- Related Games:
- Tony Hawk's Pro Skater 5
I've been skateboarding since I was 11 years old. I knew from the day that I stood on a skateboard for my first time that I had a natural attraction to the sport, but it wasn't until Tony Hawk's Pro Skater debuted in 1999 that I would fall in love. 16 years later, I still regularly head to the skate park, watching skate videos, and play Skate 3 when I need to get it out of my system.
When I booted up Tony Hawk's Pro Skater 5 yesterday I didn't know what to expect. While this was a game that Tony Hawk personally endorsed, there's been a lot of negativity going around in the gaming community regarding the game. Without knowing who to trust, I dropped in and experienced it for myself. Below you can read what my impressions were.
The Berrics is a great level to include. This legendary indoor skate park owned by Eric Koston and Steve Berra is one that every skater dreams of visiting. This is the first time it's been added to a video game, and it serves as a great, well laid-out starting level with a fantastic balance of rails, ledges, and stairs.
It's fun skating to the soundtrack. Equipped with 32 tracks, THPS5 has varied music that is true to the sport and consistently makes playing the game more enjoyable.
It sure feels like THPS. The physics and controls—for the most part—are very true to the spirit of the earlier releases, which is one of the best things that can be said about the game. Pulling off ridiculous combos consisting of big air, reverts, manuals, and long rail grinds is a blast.
It has the small details that skaters look for. Brands, clothing, trick names, and vocabulary. This isn't just a game thrown together by programmers. There were skaters in the studio to ensure that it feels authentic.
The menus are well put-together. Navigating the menus and UI is easy and makes a great impression visually. Sadly, this is one of the only positive things that can be said about the presentation.
There are secrets to be found. There are hidden characters to unlock, secret areas in the levels, and other things that give the game much-needed depth.
There's great footy to watch. The cast of THPS5 has some explosive cuts to share, including never done before (NDB) tech tricks by Chris Cole, and massive drops by Jaws.
The Special Meter is exciting. It feels as though you're going Super Saiyan before pulling off tricks that would be absolutely impossible in the real world, just the sort of thing you look for in a THPS game.
The skater list is good. You can tell that there was attention given to the visual and trick design of each pro skater.
The track list can't be edited. The music is fantastic, but if you dislike any of the songs, then you will be forced to listen to them anyway. Though, you do have an option to mute the music.
Slam is a troublemaker. In the golden days of THPS the engine did a great job of making sure you grinded the rail that you intended to. In THPS5, pressing the triangle or Y button is unpredictable because the slam mechanic is bound to the same button. Often times you'll kill a combo due to the game not recognizing that you wanted to grind an object right next to you. The game would be better off without this "innovation".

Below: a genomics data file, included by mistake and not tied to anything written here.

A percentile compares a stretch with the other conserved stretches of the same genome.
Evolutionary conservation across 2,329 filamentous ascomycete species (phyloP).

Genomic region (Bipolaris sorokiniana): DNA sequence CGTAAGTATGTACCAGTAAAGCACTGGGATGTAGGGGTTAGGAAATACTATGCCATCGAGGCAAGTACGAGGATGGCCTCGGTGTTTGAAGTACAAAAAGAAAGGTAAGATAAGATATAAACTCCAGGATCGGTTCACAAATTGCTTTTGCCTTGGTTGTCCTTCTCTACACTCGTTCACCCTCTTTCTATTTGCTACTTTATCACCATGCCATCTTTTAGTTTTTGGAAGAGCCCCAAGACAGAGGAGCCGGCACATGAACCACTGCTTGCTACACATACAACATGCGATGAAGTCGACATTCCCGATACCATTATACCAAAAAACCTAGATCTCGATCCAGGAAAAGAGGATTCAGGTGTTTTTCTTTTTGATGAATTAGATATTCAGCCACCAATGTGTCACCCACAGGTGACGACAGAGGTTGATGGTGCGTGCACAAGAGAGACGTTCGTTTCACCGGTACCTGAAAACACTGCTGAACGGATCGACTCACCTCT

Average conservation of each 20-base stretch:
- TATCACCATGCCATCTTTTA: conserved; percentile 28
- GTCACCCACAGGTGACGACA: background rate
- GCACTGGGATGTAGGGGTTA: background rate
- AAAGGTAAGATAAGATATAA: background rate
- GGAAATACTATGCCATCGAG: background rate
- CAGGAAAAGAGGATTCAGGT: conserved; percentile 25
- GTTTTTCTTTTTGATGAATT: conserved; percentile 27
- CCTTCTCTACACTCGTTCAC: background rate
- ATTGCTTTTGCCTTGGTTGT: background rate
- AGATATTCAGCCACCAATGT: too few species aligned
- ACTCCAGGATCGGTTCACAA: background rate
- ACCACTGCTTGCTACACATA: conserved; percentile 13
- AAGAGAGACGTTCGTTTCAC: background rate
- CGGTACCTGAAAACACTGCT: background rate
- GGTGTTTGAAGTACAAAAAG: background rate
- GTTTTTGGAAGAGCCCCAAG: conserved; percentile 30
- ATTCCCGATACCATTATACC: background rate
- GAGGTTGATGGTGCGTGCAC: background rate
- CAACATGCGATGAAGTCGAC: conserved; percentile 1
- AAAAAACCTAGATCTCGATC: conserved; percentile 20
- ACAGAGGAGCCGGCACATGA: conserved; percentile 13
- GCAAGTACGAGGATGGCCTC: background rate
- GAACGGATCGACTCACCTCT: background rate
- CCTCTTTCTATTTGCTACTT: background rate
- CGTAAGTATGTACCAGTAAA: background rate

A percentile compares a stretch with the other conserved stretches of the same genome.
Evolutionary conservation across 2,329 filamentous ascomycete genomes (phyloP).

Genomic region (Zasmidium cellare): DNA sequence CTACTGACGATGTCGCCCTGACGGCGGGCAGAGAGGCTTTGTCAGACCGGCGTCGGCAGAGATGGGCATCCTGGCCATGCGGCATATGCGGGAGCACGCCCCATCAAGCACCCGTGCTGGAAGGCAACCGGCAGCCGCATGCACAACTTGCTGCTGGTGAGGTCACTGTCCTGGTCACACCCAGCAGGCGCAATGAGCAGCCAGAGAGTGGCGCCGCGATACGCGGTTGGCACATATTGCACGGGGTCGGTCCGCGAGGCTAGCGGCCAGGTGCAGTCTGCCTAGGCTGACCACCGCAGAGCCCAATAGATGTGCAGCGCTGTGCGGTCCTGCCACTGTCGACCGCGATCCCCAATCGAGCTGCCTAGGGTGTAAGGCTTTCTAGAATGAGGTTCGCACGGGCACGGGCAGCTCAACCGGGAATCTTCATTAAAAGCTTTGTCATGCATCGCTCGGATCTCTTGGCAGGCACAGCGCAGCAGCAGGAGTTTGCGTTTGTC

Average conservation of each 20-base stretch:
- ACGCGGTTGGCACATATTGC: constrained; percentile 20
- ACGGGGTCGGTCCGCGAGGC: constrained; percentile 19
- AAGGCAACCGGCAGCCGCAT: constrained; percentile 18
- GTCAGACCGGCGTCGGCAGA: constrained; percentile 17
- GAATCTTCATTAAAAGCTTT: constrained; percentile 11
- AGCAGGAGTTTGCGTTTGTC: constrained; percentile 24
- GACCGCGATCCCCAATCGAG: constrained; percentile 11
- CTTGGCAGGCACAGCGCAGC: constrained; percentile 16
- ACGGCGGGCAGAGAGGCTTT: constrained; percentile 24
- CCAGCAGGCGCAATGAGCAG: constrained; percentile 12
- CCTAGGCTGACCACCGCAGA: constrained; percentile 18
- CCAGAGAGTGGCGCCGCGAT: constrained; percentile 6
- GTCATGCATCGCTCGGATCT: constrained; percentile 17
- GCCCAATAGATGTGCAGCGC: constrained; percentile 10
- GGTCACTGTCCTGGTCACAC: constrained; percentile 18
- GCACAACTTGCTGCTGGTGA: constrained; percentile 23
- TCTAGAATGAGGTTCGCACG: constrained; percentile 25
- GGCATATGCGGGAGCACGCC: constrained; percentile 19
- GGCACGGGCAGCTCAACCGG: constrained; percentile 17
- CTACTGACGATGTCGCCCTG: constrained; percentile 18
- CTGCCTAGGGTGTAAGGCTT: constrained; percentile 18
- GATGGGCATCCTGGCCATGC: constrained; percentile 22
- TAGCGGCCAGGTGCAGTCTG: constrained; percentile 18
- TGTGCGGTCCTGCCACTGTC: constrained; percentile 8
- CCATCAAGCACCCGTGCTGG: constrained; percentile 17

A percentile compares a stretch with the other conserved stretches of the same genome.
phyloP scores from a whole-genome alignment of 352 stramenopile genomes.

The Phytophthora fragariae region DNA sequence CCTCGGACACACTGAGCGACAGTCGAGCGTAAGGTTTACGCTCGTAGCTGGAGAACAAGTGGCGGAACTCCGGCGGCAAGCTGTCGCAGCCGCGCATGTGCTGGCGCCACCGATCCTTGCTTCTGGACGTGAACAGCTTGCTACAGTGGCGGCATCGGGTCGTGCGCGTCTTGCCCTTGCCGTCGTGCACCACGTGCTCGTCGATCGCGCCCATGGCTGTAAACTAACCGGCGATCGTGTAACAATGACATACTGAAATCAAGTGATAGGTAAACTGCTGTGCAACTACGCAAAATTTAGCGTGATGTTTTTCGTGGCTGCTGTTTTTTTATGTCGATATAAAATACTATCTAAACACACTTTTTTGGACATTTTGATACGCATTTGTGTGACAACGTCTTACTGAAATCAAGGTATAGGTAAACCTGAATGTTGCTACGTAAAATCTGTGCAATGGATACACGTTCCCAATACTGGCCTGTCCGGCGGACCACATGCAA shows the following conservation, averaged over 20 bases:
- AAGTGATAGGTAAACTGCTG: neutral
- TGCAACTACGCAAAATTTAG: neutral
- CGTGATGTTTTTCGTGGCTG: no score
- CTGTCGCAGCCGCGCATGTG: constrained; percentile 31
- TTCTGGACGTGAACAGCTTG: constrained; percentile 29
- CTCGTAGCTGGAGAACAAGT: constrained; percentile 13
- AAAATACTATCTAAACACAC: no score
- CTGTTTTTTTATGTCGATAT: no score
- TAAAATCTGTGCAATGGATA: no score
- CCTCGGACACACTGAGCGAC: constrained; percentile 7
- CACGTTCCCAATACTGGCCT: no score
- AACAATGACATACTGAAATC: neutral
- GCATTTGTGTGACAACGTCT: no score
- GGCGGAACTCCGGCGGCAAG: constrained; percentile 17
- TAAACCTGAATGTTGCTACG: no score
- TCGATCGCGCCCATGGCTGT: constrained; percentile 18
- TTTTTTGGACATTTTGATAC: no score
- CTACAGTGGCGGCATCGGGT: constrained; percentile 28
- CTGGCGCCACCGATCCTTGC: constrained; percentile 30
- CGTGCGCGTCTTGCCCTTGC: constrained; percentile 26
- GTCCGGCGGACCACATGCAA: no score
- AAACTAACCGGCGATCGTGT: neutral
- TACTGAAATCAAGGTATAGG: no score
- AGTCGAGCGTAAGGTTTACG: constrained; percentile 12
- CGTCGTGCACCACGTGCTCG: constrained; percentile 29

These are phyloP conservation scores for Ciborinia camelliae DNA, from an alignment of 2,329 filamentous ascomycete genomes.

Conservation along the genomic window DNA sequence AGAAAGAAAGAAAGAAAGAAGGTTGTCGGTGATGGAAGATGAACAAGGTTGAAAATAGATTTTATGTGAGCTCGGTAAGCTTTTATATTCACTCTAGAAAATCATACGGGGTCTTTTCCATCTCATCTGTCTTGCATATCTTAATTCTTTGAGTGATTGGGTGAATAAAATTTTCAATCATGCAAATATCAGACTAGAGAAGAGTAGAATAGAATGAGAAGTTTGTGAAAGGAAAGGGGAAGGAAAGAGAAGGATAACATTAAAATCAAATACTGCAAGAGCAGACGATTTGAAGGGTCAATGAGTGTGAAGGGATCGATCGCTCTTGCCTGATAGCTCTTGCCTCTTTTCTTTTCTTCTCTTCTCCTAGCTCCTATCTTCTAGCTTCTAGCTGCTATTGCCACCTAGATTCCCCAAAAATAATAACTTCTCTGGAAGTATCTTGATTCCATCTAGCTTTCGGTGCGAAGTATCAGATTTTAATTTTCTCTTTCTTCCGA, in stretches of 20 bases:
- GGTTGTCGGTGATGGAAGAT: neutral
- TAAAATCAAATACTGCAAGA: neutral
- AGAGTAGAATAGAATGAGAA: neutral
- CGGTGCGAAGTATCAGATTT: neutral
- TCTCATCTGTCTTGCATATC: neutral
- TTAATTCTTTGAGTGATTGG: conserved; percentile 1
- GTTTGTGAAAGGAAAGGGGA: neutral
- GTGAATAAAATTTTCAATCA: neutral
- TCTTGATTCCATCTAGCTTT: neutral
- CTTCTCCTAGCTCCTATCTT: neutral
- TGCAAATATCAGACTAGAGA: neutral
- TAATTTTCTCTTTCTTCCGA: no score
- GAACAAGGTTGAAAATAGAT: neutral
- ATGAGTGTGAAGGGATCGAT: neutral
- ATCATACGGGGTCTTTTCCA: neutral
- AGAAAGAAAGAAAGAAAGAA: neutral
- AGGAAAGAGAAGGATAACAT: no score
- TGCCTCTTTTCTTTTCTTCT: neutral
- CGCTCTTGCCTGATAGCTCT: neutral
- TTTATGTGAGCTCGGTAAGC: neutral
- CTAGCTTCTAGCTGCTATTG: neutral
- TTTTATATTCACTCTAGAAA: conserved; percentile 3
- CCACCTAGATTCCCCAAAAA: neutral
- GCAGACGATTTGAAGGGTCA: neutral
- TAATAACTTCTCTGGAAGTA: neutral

8 locations. Robomodo didn't go big in terms of content quantity. The only way you're going to play this past the eight hour mark is if you enjoy the Create-A-Park feature and playing multiplayer.
It feels unfinished. What's here feels as though it needs several more months of development. There are small, and sometimes big, inconsistencies in quality.
There isn't much to work toward. Unlocking all eight stages is linear in design and largely uneventful. Outside of that, all you'll be encouraged to do is place stat points and unlock new custom characters styles. It's missing the big set pieces that make you want to progress and get better. Something like a Street League Skateboarding contest would have been huge for skateboarding and THPS fans alike.
It's as glitchy as if Tony Hawk himself wrote the code. Within the first 30 minutes I got trapped inside a wall, and froze in a grinding position. Within 24 hours there are dozens of gifs and images of sometimes funny, but always frustrating glitches.
The visuals. It looks like it should be a PS3 launch title. Environments are flat and uninspired. The skater animations are poorly composed, making it appear as if everyone has crapped their pants. I would love to see Chris Cole's face when he first plays this game and sees how poorly his style has been represented.
It runs poorly. Noticeable framerate drops are in abundance on the PS4 version—and presumably elsewhere. Early on there's a mission that asks you to push big beach balls out of a pool, and the framerate dipped to extreme levels throughout the 90 seconds it took for me to complete the mission.
Skate is a lot better. It may have been possible to resurrect the THPS franchise, but this won't cut it. Meanwhile, EA's Skate has shown that it can deliver something far more worthy of a $60 price tag in the modern era. This might be the deadly blow to THPS that many were hoping it wouldn't be.